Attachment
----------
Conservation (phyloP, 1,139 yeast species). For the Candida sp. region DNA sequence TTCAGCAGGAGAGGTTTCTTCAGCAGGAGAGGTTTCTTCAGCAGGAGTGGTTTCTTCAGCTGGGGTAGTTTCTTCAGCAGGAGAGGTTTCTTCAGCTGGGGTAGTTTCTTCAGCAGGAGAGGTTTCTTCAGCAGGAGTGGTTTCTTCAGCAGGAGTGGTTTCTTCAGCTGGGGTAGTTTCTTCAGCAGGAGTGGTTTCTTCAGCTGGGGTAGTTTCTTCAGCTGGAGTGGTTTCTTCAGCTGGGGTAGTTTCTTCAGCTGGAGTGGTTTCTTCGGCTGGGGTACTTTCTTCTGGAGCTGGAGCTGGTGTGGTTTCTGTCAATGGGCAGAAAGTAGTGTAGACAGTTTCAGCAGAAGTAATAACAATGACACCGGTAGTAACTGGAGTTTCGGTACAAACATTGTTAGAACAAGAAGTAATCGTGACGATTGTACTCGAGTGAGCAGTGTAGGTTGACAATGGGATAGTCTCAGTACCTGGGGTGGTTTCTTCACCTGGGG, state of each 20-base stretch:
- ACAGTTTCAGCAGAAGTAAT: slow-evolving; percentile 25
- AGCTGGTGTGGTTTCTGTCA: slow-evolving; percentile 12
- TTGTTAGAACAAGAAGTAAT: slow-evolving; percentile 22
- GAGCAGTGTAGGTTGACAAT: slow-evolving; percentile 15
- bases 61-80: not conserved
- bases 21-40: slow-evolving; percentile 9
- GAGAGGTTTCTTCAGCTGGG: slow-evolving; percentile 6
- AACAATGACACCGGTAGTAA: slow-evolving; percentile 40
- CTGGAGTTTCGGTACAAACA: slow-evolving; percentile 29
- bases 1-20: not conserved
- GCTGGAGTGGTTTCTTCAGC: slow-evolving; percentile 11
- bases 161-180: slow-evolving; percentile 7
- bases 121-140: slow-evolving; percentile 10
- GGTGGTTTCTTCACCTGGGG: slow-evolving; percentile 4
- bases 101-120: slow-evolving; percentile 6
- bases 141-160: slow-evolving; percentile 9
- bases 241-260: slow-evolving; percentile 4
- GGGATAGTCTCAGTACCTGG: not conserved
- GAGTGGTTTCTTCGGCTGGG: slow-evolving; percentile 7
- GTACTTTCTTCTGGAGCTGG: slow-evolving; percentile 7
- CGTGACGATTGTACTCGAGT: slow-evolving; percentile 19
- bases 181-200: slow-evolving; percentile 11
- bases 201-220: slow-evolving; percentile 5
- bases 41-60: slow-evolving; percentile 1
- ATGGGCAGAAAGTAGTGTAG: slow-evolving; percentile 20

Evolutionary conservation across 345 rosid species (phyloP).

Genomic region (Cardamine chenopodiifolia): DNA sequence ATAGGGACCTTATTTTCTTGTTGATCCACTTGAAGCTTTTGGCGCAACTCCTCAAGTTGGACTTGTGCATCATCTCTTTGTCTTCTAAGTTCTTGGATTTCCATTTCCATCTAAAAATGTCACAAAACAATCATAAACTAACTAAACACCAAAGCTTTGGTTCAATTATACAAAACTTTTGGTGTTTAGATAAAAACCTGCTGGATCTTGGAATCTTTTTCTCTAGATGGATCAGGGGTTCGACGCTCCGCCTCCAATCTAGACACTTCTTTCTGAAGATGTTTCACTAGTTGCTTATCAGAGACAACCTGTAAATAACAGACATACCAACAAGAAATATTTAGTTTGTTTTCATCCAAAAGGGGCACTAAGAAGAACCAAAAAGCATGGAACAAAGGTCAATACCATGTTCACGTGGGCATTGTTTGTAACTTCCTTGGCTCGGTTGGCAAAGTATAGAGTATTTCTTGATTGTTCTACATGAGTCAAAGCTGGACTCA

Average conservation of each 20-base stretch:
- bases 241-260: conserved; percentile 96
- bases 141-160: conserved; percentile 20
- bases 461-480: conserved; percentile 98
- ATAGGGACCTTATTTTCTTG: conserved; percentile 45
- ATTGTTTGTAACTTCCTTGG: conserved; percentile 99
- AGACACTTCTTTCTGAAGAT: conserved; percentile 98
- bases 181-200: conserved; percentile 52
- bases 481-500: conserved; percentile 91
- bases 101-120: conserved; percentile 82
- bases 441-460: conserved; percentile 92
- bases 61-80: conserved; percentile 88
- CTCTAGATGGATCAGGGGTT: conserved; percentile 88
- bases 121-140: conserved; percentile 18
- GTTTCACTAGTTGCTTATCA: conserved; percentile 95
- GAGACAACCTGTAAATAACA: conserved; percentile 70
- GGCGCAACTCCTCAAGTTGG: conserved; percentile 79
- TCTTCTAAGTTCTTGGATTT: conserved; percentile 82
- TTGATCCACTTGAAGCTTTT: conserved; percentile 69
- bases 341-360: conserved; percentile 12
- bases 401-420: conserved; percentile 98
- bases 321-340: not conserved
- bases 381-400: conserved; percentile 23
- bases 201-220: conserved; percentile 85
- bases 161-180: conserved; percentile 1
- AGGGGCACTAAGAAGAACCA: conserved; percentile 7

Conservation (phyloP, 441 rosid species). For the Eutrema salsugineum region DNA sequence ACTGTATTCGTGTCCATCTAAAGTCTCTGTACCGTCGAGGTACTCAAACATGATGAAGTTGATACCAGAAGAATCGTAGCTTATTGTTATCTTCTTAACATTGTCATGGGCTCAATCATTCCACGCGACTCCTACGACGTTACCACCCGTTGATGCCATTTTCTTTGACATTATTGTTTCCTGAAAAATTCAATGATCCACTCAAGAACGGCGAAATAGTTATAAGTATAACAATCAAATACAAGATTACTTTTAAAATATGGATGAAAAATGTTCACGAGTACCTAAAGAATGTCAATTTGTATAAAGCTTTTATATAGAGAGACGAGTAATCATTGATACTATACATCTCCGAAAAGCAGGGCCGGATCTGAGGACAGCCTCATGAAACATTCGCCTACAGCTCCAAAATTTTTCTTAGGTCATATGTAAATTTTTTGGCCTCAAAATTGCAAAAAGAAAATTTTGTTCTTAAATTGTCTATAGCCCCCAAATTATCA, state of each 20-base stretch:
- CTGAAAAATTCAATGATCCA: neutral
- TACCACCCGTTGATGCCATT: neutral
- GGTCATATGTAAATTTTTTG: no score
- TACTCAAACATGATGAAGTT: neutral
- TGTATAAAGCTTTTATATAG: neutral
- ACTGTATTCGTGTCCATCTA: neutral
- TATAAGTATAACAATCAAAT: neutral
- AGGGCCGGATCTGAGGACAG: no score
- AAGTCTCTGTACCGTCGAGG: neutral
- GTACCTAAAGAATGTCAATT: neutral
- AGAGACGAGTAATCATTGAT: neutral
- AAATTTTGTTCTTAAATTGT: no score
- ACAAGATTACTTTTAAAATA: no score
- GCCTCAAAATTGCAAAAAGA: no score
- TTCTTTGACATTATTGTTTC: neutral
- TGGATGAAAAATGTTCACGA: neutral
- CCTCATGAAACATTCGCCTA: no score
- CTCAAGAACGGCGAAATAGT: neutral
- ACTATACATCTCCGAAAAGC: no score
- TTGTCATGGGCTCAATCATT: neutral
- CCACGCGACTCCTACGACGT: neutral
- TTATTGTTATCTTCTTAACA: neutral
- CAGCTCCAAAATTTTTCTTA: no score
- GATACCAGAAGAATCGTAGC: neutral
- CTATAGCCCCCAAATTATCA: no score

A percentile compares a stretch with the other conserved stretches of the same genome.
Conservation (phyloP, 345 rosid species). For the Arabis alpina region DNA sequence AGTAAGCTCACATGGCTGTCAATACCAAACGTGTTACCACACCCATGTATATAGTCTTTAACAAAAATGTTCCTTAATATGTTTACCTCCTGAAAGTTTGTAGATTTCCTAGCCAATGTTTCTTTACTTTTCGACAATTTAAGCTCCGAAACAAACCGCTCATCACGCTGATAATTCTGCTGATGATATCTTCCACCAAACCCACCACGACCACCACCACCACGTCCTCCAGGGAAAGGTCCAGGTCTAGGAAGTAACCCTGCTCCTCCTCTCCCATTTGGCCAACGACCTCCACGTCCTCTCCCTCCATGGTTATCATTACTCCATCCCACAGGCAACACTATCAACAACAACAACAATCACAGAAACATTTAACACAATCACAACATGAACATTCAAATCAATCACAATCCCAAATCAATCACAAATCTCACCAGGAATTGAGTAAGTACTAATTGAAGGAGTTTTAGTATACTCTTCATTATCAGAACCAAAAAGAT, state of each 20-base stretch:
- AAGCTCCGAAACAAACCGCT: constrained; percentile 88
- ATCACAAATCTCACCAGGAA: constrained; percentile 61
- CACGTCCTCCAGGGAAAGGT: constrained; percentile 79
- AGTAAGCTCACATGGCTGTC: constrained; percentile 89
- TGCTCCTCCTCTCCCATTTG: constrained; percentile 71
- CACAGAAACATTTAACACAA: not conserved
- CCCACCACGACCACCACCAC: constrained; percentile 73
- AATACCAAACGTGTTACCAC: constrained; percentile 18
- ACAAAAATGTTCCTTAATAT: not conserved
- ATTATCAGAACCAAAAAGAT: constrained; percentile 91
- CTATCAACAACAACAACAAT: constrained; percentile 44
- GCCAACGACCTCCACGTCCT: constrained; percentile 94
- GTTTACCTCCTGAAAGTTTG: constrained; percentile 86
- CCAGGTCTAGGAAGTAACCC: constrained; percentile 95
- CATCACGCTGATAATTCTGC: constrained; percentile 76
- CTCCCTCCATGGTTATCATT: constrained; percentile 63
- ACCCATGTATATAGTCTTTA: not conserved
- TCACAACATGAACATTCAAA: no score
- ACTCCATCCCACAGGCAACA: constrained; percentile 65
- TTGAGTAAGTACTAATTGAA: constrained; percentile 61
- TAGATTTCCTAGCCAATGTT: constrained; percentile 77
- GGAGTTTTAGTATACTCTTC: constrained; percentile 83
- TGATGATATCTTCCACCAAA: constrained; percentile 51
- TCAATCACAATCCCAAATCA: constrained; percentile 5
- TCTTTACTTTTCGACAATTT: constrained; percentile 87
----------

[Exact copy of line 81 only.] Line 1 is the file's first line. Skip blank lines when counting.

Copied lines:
A percentile compares a stretch with the other conserved stretches of the same genome.